The resonator of a solid state laser is a very well aligned optical system. As the resonator may be
as much as a meter or more in length and precise alignment of the optical elements is required, the
whole system needs to be exceptionally stable in order to guarantee reliable function.
On the other hand, the laser crystal is pumped by light from a focused laser diode with significant
optical power. This energy is only partly converted into optical energy as the required laser light.
Most of the pump energy is lost as heat. The heat is dissipated within the laser crystal and into the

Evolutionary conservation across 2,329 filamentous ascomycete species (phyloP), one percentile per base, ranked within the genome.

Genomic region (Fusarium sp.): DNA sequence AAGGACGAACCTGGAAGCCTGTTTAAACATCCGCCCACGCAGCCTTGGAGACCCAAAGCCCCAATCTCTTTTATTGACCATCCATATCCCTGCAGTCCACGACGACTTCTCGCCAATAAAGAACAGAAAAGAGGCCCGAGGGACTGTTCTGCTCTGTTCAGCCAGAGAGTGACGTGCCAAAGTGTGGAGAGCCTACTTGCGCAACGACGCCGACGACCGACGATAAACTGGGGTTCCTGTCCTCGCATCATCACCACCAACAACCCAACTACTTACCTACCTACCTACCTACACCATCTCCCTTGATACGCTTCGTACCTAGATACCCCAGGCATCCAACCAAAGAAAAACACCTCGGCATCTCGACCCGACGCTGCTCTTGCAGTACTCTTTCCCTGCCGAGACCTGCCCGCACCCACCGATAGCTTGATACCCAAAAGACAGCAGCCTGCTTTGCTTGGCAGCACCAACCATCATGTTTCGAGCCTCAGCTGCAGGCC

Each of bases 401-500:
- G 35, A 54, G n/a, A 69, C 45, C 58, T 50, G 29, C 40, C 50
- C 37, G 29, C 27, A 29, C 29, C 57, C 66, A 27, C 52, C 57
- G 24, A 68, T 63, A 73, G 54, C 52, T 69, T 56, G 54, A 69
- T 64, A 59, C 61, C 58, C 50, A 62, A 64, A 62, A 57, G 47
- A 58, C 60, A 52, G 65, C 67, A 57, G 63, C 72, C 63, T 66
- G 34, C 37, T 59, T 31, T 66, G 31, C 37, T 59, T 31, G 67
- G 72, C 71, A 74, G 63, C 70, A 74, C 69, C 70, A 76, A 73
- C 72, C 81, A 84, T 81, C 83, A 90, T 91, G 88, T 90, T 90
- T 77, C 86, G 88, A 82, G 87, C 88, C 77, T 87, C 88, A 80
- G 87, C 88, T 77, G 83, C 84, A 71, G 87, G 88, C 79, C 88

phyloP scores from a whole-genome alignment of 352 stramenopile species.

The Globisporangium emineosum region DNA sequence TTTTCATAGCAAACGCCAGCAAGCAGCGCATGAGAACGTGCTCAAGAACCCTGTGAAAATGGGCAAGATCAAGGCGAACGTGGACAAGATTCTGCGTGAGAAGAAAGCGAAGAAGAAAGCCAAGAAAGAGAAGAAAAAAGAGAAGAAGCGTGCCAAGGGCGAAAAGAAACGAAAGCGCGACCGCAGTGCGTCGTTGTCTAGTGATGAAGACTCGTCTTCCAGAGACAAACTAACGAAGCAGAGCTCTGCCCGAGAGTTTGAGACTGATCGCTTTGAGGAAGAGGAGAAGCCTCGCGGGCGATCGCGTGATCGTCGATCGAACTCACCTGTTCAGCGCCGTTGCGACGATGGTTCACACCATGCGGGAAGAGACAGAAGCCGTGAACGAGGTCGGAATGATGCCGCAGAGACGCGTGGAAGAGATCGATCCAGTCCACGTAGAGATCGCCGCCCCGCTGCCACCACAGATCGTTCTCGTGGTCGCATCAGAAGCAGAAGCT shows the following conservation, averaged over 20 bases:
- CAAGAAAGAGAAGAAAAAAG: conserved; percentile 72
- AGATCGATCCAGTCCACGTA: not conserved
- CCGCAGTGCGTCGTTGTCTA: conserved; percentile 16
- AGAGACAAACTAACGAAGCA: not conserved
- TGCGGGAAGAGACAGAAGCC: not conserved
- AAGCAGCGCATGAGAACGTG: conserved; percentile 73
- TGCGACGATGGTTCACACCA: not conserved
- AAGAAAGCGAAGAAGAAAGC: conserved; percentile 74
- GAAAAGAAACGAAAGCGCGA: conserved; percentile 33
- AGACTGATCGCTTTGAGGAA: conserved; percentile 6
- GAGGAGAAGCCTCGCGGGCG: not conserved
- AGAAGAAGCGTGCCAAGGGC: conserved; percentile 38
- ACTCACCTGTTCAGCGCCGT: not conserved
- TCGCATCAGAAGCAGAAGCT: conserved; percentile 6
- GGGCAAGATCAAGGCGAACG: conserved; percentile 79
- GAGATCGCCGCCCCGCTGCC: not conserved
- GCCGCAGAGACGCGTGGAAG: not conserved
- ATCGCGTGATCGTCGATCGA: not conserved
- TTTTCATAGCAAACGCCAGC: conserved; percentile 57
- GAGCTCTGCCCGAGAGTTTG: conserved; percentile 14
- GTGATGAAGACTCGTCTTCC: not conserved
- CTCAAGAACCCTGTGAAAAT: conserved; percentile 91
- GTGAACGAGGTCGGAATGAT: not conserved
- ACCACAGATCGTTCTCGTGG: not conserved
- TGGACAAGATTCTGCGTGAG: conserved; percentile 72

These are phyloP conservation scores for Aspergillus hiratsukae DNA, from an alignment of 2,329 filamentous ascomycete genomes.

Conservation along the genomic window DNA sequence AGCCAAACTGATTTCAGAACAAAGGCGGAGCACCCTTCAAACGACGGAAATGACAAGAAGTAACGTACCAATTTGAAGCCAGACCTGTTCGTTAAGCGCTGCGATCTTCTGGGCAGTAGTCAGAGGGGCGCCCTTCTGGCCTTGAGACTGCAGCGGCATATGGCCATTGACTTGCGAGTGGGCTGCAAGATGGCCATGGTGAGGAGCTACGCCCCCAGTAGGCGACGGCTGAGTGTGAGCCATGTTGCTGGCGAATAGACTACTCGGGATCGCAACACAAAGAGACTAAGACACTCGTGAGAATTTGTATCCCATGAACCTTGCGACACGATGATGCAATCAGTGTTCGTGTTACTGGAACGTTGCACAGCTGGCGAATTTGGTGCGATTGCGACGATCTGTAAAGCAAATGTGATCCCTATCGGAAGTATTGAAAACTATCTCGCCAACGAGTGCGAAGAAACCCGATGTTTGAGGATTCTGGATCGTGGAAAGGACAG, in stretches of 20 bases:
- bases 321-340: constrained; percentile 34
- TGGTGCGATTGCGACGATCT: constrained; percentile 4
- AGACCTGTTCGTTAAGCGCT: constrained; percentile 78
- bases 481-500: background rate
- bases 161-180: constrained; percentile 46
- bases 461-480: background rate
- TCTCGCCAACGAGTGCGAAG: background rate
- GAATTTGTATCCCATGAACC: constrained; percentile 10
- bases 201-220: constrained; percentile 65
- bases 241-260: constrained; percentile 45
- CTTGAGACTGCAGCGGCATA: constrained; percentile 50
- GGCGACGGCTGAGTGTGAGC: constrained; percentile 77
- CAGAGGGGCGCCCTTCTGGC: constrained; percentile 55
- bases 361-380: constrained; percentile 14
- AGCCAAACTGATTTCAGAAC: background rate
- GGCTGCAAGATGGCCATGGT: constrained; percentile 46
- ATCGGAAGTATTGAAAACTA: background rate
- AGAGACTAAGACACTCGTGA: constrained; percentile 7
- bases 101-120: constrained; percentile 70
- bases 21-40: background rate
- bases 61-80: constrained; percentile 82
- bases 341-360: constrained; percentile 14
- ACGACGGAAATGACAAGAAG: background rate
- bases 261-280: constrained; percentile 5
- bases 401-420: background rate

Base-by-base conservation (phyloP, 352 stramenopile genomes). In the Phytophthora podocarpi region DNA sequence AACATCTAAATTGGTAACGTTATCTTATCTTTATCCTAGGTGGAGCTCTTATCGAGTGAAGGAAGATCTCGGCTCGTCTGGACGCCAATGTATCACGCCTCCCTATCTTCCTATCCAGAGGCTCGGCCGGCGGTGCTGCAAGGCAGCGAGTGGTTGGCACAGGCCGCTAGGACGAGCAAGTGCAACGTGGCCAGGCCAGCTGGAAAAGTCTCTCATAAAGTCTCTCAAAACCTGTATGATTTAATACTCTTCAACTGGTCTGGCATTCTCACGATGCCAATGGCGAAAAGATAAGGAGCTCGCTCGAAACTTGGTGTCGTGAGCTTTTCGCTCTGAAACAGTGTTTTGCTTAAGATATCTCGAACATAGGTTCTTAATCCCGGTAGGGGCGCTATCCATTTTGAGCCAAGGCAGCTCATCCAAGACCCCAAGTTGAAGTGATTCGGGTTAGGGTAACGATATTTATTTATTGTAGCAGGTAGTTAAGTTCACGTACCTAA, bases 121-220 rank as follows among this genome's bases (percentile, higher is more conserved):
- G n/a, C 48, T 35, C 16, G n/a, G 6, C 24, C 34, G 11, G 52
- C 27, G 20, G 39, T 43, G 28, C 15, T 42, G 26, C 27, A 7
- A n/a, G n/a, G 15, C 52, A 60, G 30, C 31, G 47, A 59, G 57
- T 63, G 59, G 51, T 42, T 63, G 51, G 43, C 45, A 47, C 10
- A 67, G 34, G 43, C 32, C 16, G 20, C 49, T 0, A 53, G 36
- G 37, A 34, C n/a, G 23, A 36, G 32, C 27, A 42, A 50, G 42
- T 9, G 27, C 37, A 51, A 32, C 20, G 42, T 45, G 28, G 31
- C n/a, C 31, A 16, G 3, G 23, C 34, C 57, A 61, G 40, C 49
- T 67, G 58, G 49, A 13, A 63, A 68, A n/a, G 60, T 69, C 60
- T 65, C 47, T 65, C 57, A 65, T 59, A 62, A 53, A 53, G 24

mounting system of the crystal. Due to the thermal expansion of material, the crystal and its
mounting system are deformed. The deformation of the crystal will cause a so-called thermal lens
effect while movement of the mounting system can lead to disalignment of the laser resonator.
In this paper, we describe an experimental set-up to measure the thermal lens effect by means of
digital holography. A digital holography microscope was positioned above the laser resonator. The
surface of the laser crystal was observed by the microscope via a selectively reflective mirror while
the crystal was being pumped and the whole laser system was operating. By changing pump
current and laser power, it was possible to monitor both deformation of the crystal surface and
deflection of the crystal holder. We present the results of this experiment including an estimate of
the stresses and temperatures on the laser crystal induced by its thermal deformation.